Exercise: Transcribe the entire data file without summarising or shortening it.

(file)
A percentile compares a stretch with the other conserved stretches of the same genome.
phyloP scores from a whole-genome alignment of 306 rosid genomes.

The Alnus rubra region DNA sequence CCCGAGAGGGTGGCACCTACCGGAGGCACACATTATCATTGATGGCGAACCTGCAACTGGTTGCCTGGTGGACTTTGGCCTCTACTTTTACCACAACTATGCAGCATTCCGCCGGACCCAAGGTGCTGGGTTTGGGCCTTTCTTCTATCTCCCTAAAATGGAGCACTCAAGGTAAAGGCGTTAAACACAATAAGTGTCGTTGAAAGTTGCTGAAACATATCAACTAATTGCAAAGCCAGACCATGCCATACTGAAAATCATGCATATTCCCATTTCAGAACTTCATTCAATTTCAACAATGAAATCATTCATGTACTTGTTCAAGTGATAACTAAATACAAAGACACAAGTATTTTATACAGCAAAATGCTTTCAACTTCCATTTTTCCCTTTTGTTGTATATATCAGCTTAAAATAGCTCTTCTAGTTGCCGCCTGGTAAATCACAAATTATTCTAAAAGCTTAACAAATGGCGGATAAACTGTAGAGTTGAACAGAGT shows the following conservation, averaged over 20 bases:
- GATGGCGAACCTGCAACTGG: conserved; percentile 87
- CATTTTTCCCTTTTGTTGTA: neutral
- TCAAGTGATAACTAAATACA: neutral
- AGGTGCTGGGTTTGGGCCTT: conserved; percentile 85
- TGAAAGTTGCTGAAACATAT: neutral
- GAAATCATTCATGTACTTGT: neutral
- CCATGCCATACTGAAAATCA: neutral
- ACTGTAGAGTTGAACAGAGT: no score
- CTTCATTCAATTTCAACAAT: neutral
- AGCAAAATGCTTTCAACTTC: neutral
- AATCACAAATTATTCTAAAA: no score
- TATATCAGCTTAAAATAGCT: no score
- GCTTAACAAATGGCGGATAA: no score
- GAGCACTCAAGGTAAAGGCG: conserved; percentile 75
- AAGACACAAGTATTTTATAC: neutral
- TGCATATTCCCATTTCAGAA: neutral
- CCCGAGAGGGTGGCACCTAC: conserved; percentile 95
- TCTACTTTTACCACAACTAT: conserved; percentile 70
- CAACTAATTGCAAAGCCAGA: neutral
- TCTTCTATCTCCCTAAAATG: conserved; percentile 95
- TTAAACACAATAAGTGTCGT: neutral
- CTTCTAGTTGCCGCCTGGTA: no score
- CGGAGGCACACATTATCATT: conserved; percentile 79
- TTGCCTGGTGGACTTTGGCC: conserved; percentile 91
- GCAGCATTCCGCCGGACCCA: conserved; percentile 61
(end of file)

A percentile compares a stretch with the other conserved stretches of the same genome.
phyloP scores from a whole-genome alignment of 306 rosid genomes.

The Alnus rubra region DNA sequence CCCGAGAGGGTGGCACCTACCGGAGGCACACATTATCATTGATGGCGAACCTGCAACTGGTTGCCTGGTGGACTTTGGCCTCTACTTTTACCACAACTATGCAGCATTCCGCCGGACCCAAGGTGCTGGGTTTGGGCCTTTCTTCTATCTCCCTAAAATGGAGCACTCAAGGTAAAGGCGTTAAACACAATAAGTGTCGTTGAAAGTTGCTGAAACATATCAACTAATTGCAAAGCCAGACCATGCCATACTGAAAATCATGCATATTCCCATTTCAGAACTTCATTCAATTTCAACAATGAAATCATTCATGTACTTGTTCAAGTGATAACTAAATACAAAGACACAAGTATTTTATACAGCAAAATGCTTTCAACTTCCATTTTTCCCTTTTGTTGTATATATCAGCTTAAAATAGCTCTTCTAGTTGCCGCCTGGTAAATCACAAATTATTCTAAAAGCTTAACAAATGGCGGATAAACTGTAGAGTTGAACAGAGT shows the following conservation, averaged over 20 bases:
- GATGGCGAACCTGCAACTGG: conserved; percentile 87
- CATTTTTCCCTTTTGTTGTA: neutral
- TCAAGTGATAACTAAATACA: neutral
- AGGTGCTGGGTTTGGGCCTT: conserved; percentile 85
- TGAAAGTTGCTGAAACATAT: neutral
- GAAATCATTCATGTACTTGT: neutral
- CCATGCCATACTGAAAATCA: neutral
- ACTGTAGAGTTGAACAGAGT: no score
- CTTCATTCAATTTCAACAAT: neutral
- AGCAAAATGCTTTCAACTTC: neutral
- AATCACAAATTATTCTAAAA: no score
- TATATCAGCTTAAAATAGCT: no score
- GCTTAACAAATGGCGGATAA: no score
- GAGCACTCAAGGTAAAGGCG: conserved; percentile 75
- AAGACACAAGTATTTTATAC: neutral
- TGCATATTCCCATTTCAGAA: neutral
- CCCGAGAGGGTGGCACCTAC: conserved; percentile 95
- TCTACTTTTACCACAACTAT: conserved; percentile 70
- CAACTAATTGCAAAGCCAGA: neutral
- TCTTCTATCTCCCTAAAATG: conserved; percentile 95
- TTAAACACAATAAGTGTCGT: neutral
- CTTCTAGTTGCCGCCTGGTA: no score
- CGGAGGCACACATTATCATT: conserved; percentile 79
- TTGCCTGGTGGACTTTGGCC: conserved; percentile 91
- GCAGCATTCCGCCGGACCCA: conserved; percentile 61